Nebraskans prioritized access to affordable health care, investments in K-12 and higher education, and property tax cuts in a public opinion poll conducted by the Holland Children's Institute.
Seven in 10 respondents to the survey ranked affordable and accessible health care as a top priority for state policymakers to pursue, according to the phone survey.
The delay until October 2020 to implement voter-approved Medicaid expansion, as well as potential restrictions on who would qualify for coverage, concerned 56% of the respondents, the results show.
At the same time, 64% of respondents said property tax relief should continue to be a priority for state leaders, while 61% said fully funding K-12 education was a top policy goal.
Hadley Richters, CEO of the Holland Children's Institute, a nonpartisan nonprofit that conducts research and public education about policy issues that impact children and working families, said the results of the survey show Nebraskans link the two issues.
Instead of overspending by local school districts, which 35% of respondents said was a problem, the results show 59% blame high property taxes on a lack of state investment, Richters said.
"A majority of Nebraska voters favor fully funding public education (51%), over tax cuts for businesses and property owners (45%)," she said in a news release.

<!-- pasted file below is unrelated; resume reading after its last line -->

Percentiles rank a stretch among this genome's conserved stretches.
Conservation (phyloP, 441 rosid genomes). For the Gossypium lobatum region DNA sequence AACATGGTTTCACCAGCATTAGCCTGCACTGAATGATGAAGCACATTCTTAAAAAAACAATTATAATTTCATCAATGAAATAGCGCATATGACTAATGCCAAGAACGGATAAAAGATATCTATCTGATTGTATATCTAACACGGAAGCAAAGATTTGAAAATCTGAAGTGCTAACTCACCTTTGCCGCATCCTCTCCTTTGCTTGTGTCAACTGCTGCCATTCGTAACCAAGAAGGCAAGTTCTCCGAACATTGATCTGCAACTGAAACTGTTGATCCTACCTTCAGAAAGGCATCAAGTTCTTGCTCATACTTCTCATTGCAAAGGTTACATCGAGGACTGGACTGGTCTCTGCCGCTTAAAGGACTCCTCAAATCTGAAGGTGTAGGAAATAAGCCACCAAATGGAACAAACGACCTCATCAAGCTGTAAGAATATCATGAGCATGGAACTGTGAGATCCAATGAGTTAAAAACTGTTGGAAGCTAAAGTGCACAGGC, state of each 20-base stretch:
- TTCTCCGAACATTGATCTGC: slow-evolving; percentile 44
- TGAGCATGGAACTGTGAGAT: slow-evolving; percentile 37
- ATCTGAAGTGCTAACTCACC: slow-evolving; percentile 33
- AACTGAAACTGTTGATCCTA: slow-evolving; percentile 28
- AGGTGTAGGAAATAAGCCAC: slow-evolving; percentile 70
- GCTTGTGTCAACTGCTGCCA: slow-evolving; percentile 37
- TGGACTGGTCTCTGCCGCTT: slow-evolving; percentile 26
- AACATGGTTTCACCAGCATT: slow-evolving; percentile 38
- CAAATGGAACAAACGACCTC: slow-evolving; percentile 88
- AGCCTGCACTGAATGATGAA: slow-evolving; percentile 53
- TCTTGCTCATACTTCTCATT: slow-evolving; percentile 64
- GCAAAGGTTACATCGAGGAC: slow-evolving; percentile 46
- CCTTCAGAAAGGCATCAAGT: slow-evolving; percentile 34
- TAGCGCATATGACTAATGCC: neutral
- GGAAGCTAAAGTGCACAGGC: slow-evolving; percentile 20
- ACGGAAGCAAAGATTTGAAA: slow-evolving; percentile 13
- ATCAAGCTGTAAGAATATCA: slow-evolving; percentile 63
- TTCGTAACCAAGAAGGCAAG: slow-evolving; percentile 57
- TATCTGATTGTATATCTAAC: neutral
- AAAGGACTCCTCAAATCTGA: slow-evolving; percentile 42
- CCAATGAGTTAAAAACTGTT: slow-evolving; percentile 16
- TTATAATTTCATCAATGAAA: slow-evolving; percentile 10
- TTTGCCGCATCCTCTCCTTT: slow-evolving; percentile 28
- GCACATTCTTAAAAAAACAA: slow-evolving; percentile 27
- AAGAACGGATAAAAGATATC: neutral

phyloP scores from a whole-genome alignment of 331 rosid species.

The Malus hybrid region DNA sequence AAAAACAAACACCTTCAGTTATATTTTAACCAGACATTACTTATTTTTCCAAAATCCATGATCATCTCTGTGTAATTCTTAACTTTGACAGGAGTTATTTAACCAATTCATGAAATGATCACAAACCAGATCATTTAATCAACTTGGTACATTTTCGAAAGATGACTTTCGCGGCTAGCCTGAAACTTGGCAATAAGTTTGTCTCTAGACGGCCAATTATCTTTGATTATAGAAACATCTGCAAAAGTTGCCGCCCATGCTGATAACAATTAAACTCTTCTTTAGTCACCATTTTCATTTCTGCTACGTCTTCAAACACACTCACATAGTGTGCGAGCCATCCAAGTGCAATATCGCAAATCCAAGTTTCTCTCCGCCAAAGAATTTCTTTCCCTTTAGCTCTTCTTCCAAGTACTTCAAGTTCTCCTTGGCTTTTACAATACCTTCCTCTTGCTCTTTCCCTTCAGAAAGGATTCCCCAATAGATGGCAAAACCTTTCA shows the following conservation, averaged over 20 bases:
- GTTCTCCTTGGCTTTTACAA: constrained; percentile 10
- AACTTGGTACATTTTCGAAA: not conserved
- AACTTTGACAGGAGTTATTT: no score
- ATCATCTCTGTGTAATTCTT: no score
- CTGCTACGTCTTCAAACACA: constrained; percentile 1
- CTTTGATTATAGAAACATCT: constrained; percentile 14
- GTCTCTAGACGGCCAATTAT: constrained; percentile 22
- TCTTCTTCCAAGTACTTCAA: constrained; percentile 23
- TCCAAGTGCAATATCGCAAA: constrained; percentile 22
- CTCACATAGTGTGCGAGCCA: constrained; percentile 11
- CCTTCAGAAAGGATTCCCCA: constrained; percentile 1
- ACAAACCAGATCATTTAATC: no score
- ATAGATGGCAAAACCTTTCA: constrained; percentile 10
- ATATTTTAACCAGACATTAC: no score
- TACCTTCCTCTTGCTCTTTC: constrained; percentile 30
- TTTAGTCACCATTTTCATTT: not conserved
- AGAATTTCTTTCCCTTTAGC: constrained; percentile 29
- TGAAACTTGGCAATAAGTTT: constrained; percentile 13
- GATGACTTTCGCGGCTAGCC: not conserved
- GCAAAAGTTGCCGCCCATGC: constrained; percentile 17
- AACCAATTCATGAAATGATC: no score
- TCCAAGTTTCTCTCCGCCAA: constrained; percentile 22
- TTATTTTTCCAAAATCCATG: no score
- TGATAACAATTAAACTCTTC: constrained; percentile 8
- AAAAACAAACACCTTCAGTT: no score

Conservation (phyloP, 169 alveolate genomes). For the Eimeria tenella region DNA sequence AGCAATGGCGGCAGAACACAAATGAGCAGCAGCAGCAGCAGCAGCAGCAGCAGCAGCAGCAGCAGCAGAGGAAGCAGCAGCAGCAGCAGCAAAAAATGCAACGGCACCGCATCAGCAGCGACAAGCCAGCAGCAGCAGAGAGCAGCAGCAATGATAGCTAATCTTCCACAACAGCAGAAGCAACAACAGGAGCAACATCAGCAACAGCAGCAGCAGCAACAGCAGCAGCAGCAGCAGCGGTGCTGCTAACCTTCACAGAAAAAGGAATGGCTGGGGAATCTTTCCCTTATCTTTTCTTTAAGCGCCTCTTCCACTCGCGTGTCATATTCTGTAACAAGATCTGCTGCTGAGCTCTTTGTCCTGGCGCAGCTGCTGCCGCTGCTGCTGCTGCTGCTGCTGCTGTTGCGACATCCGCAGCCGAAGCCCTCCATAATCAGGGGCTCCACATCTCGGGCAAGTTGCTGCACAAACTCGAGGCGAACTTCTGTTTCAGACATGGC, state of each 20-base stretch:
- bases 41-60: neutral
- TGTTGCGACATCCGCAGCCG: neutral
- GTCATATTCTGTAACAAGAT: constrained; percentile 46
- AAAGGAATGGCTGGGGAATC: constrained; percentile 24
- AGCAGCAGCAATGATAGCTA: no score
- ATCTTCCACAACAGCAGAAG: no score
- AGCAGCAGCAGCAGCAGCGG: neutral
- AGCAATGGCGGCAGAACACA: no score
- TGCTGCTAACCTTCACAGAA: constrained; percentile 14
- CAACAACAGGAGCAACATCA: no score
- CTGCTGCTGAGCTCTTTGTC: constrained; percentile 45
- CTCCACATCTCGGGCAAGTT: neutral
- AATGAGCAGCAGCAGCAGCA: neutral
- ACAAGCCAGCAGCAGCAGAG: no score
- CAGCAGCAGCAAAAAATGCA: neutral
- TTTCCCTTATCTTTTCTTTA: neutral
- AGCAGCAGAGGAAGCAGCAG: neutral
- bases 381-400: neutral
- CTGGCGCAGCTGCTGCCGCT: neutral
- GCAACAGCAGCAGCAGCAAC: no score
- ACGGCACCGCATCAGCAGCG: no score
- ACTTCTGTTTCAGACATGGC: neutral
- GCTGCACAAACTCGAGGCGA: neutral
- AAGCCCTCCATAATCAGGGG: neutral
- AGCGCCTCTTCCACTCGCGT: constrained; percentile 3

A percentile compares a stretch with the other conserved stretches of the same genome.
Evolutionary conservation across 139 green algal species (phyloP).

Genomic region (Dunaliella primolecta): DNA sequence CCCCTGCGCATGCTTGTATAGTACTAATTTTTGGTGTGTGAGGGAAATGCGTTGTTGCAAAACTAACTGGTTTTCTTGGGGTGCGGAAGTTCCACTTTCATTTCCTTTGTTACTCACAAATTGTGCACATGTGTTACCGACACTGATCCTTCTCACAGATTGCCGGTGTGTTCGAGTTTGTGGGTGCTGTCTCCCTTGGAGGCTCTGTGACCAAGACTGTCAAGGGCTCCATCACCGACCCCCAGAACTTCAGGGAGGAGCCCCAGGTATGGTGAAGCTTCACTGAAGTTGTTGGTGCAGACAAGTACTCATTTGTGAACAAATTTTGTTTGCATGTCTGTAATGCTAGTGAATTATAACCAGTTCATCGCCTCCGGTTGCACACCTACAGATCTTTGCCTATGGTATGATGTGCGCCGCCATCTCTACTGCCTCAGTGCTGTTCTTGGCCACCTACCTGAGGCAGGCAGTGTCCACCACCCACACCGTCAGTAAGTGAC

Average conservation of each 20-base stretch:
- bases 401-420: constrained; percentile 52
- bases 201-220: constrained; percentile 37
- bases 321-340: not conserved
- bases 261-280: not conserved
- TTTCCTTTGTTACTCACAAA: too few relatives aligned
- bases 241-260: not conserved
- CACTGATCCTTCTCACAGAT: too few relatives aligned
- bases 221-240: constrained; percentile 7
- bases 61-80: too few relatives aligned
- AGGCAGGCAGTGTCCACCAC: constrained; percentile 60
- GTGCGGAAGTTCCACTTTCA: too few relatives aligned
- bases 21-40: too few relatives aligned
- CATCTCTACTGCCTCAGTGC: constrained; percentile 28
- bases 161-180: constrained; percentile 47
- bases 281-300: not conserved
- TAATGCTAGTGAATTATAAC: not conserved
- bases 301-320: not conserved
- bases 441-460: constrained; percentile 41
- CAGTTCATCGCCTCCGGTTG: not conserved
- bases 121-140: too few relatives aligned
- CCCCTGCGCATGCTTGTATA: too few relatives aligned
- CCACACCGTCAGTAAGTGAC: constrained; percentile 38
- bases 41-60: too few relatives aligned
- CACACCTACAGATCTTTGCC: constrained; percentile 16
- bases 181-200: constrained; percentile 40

The Holland Children's Institute poll was conducted by TargetSmart, which surveyed 600 randomly selected registered voters in the state by phone — including 47% on cellphones — in late July.
A total of 54% of respondents identified themselves as Republicans or Republican-leaning, while 38% described themselves as Democrats or Democrat-leaning. Just 8% were self-described "pure independents."
While the split between college-educated (52%) and noncollege-educated (48%) respondents was within the 4% margin of error, two-thirds of those surveyed said the state was not doing enough to keep college tuition in the state affordable.
In a later question, 62% of Nebraskans said the state should focus more on higher education and career, technical and vocational training than giving tax breaks and incentives to private companies.
Fewer than half (45%) of respondents said the state was making investments into early childhood care and education. Marginally more respondents (50%) said Nebraska supports working people with policies such as paid child, family or sick leave.
The survey also gauged who Nebraskans felt were best served by economic policies considered by lawmakers.
A majority of respondents said the Legislature's economic policies benefited large corporations (65%) and wealthy Nebraskans (61%) a lot or a fair amount.
Forty-four percent said policies benefited children by the same amount, while just 35% said the policies were benefiting Nebraska's middle class.
The Holland Children's Institute said the Nebraska Voters' Outlook shows Nebraskans agree on policy priorities but do not feel state government is doing enough to address those issues in ways beneficial to them or their families.
But overall, those surveyed approved of the job their leaders are doing.
A total of 52% said they approve of the job President Donald Trump is doing, while 42% said they disapprove.
Overall job approval ratings for Gov. Pete Ricketts reached 59%, while 34% disapproved, and 58% of Nebraskans said they approved of the Legislature's job performance to 31% disapproval.
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